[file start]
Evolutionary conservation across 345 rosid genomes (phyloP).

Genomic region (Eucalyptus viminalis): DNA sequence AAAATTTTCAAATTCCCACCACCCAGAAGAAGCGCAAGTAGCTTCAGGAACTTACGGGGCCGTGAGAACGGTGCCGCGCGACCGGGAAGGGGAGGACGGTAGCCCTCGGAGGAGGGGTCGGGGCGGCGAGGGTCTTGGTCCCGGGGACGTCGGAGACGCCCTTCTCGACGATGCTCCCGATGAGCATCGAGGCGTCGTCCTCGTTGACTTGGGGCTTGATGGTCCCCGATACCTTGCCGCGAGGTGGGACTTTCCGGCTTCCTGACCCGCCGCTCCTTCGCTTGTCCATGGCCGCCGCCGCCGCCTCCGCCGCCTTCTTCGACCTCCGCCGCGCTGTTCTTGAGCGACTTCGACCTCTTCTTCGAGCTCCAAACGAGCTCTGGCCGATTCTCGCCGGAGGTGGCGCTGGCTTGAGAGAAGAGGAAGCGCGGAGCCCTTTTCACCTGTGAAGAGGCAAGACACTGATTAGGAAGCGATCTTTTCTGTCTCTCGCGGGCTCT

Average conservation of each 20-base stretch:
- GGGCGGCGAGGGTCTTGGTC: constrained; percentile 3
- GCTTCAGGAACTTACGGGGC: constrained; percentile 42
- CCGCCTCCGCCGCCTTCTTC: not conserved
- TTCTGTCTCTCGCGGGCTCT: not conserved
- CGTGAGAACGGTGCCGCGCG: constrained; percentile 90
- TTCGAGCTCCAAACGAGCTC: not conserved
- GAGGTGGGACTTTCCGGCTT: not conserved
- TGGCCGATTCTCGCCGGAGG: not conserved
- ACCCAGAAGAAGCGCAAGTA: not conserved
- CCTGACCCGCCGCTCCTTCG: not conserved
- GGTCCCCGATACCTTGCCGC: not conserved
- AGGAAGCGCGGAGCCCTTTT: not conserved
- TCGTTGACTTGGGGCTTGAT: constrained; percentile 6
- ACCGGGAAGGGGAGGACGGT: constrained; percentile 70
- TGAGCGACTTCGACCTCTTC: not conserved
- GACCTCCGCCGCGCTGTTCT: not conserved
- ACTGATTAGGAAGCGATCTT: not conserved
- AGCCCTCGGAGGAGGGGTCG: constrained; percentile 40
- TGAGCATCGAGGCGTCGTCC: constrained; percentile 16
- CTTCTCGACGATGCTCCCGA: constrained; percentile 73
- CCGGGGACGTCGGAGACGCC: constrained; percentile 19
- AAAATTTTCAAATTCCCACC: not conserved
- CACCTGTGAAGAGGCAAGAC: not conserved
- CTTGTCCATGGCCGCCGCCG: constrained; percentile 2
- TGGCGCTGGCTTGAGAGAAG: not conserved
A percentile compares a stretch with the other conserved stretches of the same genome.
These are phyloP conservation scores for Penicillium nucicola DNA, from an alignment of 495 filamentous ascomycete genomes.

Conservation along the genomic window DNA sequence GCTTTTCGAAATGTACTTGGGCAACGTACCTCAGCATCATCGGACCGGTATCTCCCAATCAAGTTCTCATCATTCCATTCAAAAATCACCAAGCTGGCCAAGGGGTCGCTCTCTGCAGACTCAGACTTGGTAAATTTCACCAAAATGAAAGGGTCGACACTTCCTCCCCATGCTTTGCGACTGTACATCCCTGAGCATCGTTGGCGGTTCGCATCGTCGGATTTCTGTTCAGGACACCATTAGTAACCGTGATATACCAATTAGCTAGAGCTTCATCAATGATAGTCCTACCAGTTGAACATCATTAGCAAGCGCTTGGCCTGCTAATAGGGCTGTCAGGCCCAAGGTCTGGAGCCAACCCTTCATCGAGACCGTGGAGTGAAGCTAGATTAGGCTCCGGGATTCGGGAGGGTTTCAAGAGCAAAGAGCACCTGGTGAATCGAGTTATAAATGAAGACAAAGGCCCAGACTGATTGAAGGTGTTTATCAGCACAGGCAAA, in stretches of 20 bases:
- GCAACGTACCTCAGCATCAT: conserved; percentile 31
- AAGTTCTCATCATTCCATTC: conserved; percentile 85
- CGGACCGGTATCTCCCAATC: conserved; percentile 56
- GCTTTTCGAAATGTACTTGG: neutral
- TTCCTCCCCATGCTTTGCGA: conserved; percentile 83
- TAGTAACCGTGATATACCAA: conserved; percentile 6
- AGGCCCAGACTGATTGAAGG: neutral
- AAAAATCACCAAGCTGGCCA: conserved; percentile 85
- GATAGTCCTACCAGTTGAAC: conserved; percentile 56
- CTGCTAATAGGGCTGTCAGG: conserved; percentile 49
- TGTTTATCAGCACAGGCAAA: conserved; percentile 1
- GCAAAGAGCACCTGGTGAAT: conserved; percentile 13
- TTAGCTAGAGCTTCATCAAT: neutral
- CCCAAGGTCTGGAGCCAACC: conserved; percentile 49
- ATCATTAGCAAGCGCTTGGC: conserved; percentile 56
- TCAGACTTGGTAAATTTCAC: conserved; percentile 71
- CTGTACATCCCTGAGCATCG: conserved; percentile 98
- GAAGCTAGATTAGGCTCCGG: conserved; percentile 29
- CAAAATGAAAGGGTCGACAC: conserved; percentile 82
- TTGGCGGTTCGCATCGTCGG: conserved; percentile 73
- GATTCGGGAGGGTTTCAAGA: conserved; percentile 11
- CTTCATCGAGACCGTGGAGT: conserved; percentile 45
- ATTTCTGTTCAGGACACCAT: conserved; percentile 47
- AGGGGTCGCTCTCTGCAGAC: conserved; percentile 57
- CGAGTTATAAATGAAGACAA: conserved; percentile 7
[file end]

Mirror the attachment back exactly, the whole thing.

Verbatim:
Evolutionary conservation across 345 rosid genomes (phyloP).

Genomic region (Eucalyptus viminalis): DNA sequence AAAATTTTCAAATTCCCACCACCCAGAAGAAGCGCAAGTAGCTTCAGGAACTTACGGGGCCGTGAGAACGGTGCCGCGCGACCGGGAAGGGGAGGACGGTAGCCCTCGGAGGAGGGGTCGGGGCGGCGAGGGTCTTGGTCCCGGGGACGTCGGAGACGCCCTTCTCGACGATGCTCCCGATGAGCATCGAGGCGTCGTCCTCGTTGACTTGGGGCTTGATGGTCCCCGATACCTTGCCGCGAGGTGGGACTTTCCGGCTTCCTGACCCGCCGCTCCTTCGCTTGTCCATGGCCGCCGCCGCCGCCTCCGCCGCCTTCTTCGACCTCCGCCGCGCTGTTCTTGAGCGACTTCGACCTCTTCTTCGAGCTCCAAACGAGCTCTGGCCGATTCTCGCCGGAGGTGGCGCTGGCTTGAGAGAAGAGGAAGCGCGGAGCCCTTTTCACCTGTGAAGAGGCAAGACACTGATTAGGAAGCGATCTTTTCTGTCTCTCGCGGGCTCT

Average conservation of each 20-base stretch:
- GGGCGGCGAGGGTCTTGGTC: constrained; percentile 3
- GCTTCAGGAACTTACGGGGC: constrained; percentile 42
- CCGCCTCCGCCGCCTTCTTC: not conserved
- TTCTGTCTCTCGCGGGCTCT: not conserved
- CGTGAGAACGGTGCCGCGCG: constrained; percentile 90
- TTCGAGCTCCAAACGAGCTC: not conserved
- GAGGTGGGACTTTCCGGCTT: not conserved
- TGGCCGATTCTCGCCGGAGG: not conserved
- ACCCAGAAGAAGCGCAAGTA: not conserved
- CCTGACCCGCCGCTCCTTCG: not conserved
- GGTCCCCGATACCTTGCCGC: not conserved
- AGGAAGCGCGGAGCCCTTTT: not conserved
- TCGTTGACTTGGGGCTTGAT: constrained; percentile 6
- ACCGGGAAGGGGAGGACGGT: constrained; percentile 70
- TGAGCGACTTCGACCTCTTC: not conserved
- GACCTCCGCCGCGCTGTTCT: not conserved
- ACTGATTAGGAAGCGATCTT: not conserved
- AGCCCTCGGAGGAGGGGTCG: constrained; percentile 40
- TGAGCATCGAGGCGTCGTCC: constrained; percentile 16
- CTTCTCGACGATGCTCCCGA: constrained; percentile 73
- CCGGGGACGTCGGAGACGCC: constrained; percentile 19
- AAAATTTTCAAATTCCCACC: not conserved
- CACCTGTGAAGAGGCAAGAC: not conserved
- CTTGTCCATGGCCGCCGCCG: constrained; percentile 2
- TGGCGCTGGCTTGAGAGAAG: not conserved
A percentile compares a stretch with the other conserved stretches of the same genome.
These are phyloP conservation scores for Penicillium nucicola DNA, from an alignment of 495 filamentous ascomycete genomes.

Conservation along the genomic window DNA sequence GCTTTTCGAAATGTACTTGGGCAACGTACCTCAGCATCATCGGACCGGTATCTCCCAATCAAGTTCTCATCATTCCATTCAAAAATCACCAAGCTGGCCAAGGGGTCGCTCTCTGCAGACTCAGACTTGGTAAATTTCACCAAAATGAAAGGGTCGACACTTCCTCCCCATGCTTTGCGACTGTACATCCCTGAGCATCGTTGGCGGTTCGCATCGTCGGATTTCTGTTCAGGACACCATTAGTAACCGTGATATACCAATTAGCTAGAGCTTCATCAATGATAGTCCTACCAGTTGAACATCATTAGCAAGCGCTTGGCCTGCTAATAGGGCTGTCAGGCCCAAGGTCTGGAGCCAACCCTTCATCGAGACCGTGGAGTGAAGCTAGATTAGGCTCCGGGATTCGGGAGGGTTTCAAGAGCAAAGAGCACCTGGTGAATCGAGTTATAAATGAAGACAAAGGCCCAGACTGATTGAAGGTGTTTATCAGCACAGGCAAA, in stretches of 20 bases:
- GCAACGTACCTCAGCATCAT: conserved; percentile 31
- AAGTTCTCATCATTCCATTC: conserved; percentile 85
- CGGACCGGTATCTCCCAATC: conserved; percentile 56
- GCTTTTCGAAATGTACTTGG: neutral
- TTCCTCCCCATGCTTTGCGA: conserved; percentile 83
- TAGTAACCGTGATATACCAA: conserved; percentile 6
- AGGCCCAGACTGATTGAAGG: neutral
- AAAAATCACCAAGCTGGCCA: conserved; percentile 85
- GATAGTCCTACCAGTTGAAC: conserved; percentile 56
- CTGCTAATAGGGCTGTCAGG: conserved; percentile 49
- TGTTTATCAGCACAGGCAAA: conserved; percentile 1
- GCAAAGAGCACCTGGTGAAT: conserved; percentile 13
- TTAGCTAGAGCTTCATCAAT: neutral
- CCCAAGGTCTGGAGCCAACC: conserved; percentile 49
- ATCATTAGCAAGCGCTTGGC: conserved; percentile 56
- TCAGACTTGGTAAATTTCAC: conserved; percentile 71
- CTGTACATCCCTGAGCATCG: conserved; percentile 98
- GAAGCTAGATTAGGCTCCGG: conserved; percentile 29
- CAAAATGAAAGGGTCGACAC: conserved; percentile 82
- TTGGCGGTTCGCATCGTCGG: conserved; percentile 73
- GATTCGGGAGGGTTTCAAGA: conserved; percentile 11
- CTTCATCGAGACCGTGGAGT: conserved; percentile 45
- ATTTCTGTTCAGGACACCAT: conserved; percentile 47
- AGGGGTCGCTCTCTGCAGAC: conserved; percentile 57
- CGAGTTATAAATGAAGACAA: conserved; percentile 7